This “Food for Cleanliness” initiative is focused on the unplanned community of Ezbet Khairalla. This is the situation there according to one of the NGOs participating in the program:
A population close to 650,000 inhabitants in an area of about 12 square kilometers. 45% males to 55% females. There are 775 mostly unpaved roads, Most of the residents are laborers. Many of the residents are construction workers, with minimal wages that barely support their families. Most basic services are missing such as sewage and garbage collection. There is inadequate education, poor health and social services and a bleak job outlooks.
Now, you have to understand what that looks like to a corporation: it looks like labor camp. A vulnerable, desperate, neglected population, ripe for exploitation.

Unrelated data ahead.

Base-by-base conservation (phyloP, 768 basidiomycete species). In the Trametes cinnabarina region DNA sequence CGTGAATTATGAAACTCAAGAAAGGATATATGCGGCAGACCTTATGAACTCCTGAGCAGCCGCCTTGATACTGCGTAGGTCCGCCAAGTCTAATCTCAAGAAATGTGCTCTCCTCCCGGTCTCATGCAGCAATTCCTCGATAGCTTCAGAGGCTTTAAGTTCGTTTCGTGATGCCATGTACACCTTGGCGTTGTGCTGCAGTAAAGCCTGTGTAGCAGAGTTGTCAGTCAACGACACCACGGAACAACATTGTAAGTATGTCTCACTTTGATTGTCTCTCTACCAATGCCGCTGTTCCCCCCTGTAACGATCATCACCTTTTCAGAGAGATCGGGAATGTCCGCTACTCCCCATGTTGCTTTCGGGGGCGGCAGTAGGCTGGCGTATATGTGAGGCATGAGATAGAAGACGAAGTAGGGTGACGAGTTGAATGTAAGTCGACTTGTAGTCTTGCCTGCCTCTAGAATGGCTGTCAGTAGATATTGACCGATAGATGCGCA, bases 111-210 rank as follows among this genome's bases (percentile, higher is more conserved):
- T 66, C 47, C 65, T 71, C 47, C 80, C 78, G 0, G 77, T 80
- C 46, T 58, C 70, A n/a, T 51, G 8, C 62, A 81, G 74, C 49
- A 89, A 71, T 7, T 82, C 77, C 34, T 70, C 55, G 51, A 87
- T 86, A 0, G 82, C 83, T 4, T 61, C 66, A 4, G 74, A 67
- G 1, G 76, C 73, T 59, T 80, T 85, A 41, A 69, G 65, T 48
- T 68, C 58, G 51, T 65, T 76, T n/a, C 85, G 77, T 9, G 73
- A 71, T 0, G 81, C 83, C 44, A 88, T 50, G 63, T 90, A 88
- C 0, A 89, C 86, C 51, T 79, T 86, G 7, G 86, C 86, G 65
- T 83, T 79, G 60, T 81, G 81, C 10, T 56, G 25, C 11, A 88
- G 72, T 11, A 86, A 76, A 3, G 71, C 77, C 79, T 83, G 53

Yes, collecting and sorting the rubbish is a good thing…but it’s a basic element of the public infrastructure. And, yes, it’s supposed to be ongoing paid work; not a one-off short term project whose remuneration consists of “free” meals three times a week. The waste collected for free is to be used to produce energy for private companies…that’s profit directly derived from exploiting the deprivation and misery of the people.
It doesn’t take much foresight to realize that it is the corporate agenda to spread the model of Ezbet Khairalla throughout Egypt.